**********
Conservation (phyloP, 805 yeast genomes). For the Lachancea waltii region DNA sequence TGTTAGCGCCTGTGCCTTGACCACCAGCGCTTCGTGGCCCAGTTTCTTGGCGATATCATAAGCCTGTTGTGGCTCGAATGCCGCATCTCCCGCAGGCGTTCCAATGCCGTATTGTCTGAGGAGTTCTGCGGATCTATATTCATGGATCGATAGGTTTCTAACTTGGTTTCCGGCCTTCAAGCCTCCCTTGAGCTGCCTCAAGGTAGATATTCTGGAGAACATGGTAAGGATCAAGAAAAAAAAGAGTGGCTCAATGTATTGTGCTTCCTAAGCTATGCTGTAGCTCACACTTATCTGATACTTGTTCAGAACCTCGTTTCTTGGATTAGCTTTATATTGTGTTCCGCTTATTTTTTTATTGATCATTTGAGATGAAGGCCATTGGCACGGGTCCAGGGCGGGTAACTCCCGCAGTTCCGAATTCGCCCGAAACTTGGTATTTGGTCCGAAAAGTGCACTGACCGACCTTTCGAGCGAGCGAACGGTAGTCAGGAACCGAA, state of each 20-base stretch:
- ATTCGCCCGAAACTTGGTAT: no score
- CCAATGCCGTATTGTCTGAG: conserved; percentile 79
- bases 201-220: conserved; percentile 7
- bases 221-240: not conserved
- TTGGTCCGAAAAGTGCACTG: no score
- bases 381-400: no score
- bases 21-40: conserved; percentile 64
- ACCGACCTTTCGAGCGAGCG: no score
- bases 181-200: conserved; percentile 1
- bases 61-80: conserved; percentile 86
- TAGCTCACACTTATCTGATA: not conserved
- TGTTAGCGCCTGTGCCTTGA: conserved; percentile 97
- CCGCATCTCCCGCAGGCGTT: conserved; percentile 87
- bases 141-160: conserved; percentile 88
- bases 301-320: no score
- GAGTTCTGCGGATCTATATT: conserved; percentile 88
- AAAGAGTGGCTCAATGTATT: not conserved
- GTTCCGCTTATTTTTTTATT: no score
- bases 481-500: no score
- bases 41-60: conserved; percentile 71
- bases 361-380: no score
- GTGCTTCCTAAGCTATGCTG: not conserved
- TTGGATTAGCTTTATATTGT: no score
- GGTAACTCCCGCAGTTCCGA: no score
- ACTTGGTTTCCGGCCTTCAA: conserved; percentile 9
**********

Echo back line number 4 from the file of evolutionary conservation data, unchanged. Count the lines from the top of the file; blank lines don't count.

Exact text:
- bases 201-220: conserved; percentile 7